The prizes and how to enter
The first prize is a holiday for two to the beautiful Croatian region of Istria and publication of the winning entry in the travel section of The Independent on Sunday. In addition, the winner will earn a commission from the newspaper to write a piece about their prize visit to Istria. This prize can be won by either a previously published or an unpublished writer.
A special prize will also be awarded to an unpublished writer. This is a place on a travel-writing weekend run by Travellers' Tales, the UK's leading training agency for travel writing.
Every entry to the competition will be entered for the first prize; only unpublished writers will be eligible for the special prize.
To offer this opportunity, we have again teamed up with Bradt Travel Guides ( bradtguides .com), the pioneering guidebook publisher. The competition is open to all writers who are resident in the UK.
The theme this year is "A Narrow Escape". Entries must be original, previously unpublished and based on personal experience relating to the theme. Minimum length is 600 words; maximum length is 800 words. The closing date for the competition is midnight on 2 June.
For full competition rules, go to independent.co.uk/bradtcomp
To enter, go to bradtguides.com/travelwriting
What are the judges looking for?
The writer needs to grab the reader's attention and hold it. The best writers do this so that the reader is hardly aware of the technique. But it's always there, especially in short articles. For inspiration, the shortlisted entrants to our 2012 competition are available at bradtguides.com with details of the next annual Bradt travel-writing seminar in September.
The opening sentence. Get this right and you have the reader's attention. Here are some opening sentences from 2012 which caught our eye:
"A big red X was spray-painted onto the side of rusting corrugated iron. I never expected death to be so clearly marked."
"I only had one bullet so I aimed straight between the eyes."
"He glides quite elegantly around the bend, that great blubberish Peruvian in his little yellow pants."
The shape of the piece
Some of the most successful articles start with an eye-catching sentence, as above, and then go back to set the scene and explain how the writer got to that situation. Assuming there's a beginning, a middle and an end, the middle is where you generally find the best descriptive writing. All good writers have the ability to "paint the picture" so that the reader visualises the places and people described while moving forward with the narrative.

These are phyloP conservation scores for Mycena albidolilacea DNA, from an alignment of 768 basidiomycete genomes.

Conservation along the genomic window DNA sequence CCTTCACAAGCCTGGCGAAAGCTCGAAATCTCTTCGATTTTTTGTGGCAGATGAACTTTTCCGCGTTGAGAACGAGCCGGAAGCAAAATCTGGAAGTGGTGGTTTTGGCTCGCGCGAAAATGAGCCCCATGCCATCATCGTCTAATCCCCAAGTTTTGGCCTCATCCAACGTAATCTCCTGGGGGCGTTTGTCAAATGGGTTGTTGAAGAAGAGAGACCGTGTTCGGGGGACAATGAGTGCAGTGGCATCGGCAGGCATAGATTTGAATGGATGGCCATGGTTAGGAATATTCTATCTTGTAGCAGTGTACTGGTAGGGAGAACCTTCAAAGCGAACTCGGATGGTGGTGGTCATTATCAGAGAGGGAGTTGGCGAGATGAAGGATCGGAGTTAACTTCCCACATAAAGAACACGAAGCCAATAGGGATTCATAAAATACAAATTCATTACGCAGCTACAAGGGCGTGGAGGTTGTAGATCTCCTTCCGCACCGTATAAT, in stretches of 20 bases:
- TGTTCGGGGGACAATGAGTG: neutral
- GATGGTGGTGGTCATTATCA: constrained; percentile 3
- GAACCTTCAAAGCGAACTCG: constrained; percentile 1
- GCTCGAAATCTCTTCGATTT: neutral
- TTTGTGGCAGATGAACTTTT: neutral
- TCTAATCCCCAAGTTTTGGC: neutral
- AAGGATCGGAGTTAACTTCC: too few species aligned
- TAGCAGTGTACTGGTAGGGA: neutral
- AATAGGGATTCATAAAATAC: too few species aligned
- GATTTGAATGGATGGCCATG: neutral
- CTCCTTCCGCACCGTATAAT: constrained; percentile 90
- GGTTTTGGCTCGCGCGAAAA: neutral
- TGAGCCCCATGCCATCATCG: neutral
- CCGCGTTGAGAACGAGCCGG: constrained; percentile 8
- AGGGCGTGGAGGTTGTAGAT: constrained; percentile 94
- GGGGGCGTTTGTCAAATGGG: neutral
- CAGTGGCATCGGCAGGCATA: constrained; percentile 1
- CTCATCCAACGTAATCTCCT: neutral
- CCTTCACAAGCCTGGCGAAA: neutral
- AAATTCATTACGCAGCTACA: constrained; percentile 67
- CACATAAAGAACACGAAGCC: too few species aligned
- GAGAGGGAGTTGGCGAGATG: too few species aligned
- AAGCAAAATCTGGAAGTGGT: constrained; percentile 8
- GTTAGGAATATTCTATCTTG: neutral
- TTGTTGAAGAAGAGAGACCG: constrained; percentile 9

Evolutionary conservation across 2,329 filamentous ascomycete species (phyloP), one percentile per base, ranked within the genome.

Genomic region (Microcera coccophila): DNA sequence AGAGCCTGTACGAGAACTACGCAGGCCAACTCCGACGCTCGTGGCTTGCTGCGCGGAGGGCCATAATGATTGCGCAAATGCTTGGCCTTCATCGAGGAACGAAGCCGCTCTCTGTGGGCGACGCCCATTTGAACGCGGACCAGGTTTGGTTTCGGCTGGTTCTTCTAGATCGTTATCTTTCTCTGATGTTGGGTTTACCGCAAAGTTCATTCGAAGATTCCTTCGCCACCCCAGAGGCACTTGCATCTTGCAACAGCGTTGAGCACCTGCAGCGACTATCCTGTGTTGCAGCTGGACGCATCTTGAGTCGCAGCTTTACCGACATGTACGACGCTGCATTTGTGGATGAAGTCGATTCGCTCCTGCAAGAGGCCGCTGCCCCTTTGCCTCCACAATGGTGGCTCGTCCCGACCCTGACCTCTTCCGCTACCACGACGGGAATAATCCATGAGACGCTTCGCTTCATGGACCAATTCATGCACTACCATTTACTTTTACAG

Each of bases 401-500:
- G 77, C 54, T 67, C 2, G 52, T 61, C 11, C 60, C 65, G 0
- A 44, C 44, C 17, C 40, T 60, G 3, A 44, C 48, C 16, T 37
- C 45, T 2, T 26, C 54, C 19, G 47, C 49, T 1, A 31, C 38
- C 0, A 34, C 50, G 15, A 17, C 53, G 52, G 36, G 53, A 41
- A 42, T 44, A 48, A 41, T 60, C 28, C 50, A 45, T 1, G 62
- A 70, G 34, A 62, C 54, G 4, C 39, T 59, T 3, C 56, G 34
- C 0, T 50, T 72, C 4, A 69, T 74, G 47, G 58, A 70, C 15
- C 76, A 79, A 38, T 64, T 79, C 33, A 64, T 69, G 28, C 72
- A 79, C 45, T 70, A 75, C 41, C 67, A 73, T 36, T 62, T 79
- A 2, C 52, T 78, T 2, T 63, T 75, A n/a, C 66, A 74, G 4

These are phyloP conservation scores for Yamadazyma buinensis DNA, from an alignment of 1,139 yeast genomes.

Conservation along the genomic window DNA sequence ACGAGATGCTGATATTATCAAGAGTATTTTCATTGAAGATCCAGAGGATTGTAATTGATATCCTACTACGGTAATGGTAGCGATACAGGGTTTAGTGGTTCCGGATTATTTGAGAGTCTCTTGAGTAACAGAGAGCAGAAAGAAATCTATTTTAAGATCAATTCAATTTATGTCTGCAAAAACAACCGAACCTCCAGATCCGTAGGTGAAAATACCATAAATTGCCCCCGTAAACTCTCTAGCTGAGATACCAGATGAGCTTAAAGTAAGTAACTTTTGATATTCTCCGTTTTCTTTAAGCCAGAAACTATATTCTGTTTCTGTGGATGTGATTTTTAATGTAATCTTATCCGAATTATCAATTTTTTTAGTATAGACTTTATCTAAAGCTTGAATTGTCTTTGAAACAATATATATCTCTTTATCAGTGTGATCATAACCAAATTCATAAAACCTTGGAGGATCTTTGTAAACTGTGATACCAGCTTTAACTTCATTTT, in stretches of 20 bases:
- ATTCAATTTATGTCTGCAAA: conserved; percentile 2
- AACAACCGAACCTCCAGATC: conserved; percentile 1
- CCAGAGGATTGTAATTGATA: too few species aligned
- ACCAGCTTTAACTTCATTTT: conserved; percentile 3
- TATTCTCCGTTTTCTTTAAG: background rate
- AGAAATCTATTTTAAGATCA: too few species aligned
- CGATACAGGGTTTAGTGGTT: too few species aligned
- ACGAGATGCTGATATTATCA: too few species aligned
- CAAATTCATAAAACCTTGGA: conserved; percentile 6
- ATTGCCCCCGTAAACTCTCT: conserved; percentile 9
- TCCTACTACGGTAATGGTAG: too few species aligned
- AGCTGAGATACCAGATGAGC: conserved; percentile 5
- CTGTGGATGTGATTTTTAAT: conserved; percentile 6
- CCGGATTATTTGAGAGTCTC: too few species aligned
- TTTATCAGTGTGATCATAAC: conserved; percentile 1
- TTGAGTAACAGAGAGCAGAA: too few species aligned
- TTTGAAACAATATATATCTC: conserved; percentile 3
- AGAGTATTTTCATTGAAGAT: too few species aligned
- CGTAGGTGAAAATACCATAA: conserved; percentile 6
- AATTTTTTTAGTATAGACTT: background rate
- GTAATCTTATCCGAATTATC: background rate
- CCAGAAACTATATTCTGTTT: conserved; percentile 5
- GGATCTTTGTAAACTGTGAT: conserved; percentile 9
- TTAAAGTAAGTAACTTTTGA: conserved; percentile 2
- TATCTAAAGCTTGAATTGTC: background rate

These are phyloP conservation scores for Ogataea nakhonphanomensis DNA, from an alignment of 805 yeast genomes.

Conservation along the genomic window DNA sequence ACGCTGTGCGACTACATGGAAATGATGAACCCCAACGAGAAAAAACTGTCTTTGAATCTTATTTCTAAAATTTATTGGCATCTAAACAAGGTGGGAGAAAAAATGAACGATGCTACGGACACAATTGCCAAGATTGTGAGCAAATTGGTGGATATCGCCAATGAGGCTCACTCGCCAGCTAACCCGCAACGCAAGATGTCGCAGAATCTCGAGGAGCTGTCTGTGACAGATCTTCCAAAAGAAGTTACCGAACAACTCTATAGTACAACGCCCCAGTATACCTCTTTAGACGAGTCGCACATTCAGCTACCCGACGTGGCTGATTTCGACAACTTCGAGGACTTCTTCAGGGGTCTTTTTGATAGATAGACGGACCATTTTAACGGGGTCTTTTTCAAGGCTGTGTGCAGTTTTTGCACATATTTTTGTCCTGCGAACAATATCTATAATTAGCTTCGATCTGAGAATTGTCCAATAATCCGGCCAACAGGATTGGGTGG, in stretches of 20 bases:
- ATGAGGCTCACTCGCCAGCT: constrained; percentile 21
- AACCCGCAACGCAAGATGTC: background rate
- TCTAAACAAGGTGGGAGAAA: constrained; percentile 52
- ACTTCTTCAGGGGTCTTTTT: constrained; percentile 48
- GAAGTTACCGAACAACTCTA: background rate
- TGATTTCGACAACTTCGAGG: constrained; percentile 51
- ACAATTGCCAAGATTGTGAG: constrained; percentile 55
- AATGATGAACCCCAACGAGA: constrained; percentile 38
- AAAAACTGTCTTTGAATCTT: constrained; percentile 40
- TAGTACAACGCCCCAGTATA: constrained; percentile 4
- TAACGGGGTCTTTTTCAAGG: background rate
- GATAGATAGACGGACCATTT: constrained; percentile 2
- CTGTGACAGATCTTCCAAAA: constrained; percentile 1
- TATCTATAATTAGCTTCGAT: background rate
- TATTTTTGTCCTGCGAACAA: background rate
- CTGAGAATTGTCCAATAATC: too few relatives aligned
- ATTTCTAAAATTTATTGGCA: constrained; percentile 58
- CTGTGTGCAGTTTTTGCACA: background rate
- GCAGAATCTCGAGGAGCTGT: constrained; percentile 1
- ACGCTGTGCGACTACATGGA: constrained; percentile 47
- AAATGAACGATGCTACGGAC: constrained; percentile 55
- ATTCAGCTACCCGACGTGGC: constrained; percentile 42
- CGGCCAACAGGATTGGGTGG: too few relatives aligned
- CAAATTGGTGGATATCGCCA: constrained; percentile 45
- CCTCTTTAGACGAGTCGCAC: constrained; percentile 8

The power of the individual sentence or phrase
With only 800 words with which to impress the judges, every sentence carries weight. The following are from the 2012 winning entry, "A Wolf in the Mountains" by Julia Bohanna:
"The donkey has sides like an over-stuffed purse, a trembling mouth and the dark, hopeless eyes of a depressive."
"My donkey has stopped. In a strange hoofy tiptoe he moves – not forward, but sideways – towards the edge. Stones flake from the side and give me an indication of his wish to die."
"That's what wolves do ... they separate the weak and the sick, surround them, and tear off strips of flesh like liquorice. Don't they?"
Wrapping it all up
The closing sentence or paragraph is all-important. It sums up the story, often returning to the opening sentence. Ideally there is something surprising, shocking, moving or amusing about it.
The prizes and judges
The prize is a one-week holiday for two to Istria, courtesy of the Croatian National Tourist Office ( croatia.hr) and the Istria Tourist Board, returning before 14 June 2014. This peninsula in the northern Adriatic, rivals Tuscany and Provence. Its hilly interior contains medieval villages, olive groves and vineyards; the coastline is never far away, offering pretty coves and hidden bays to explore.
You'll have time to discover the Venetian town of Rovinj and the Roman amphitheatre at Pula, as well as have the opportrunityto enjoy the region's gastronomy – including truffles and just-caught fish. The prize includes return flights, transfers and four-star accommodation, as well as guided tours, and wine and olive oil tastings. The tourist boards will prepare a bespoke itinerary for you, but you will also have plenty of time to explore the area for yourself.
The prize for unpublished writers is a place on any travel-writing weekend in 2013 or 2014 run by Travellers' Tales ( travellerstales.org). The prize does not include transport.
The judges will include representatives from Bradt Travel Guides, Travellers' Tales and The Independent on Sunday. The winners will be announced at an event at Stanfords, the UK's leading travel bookshop.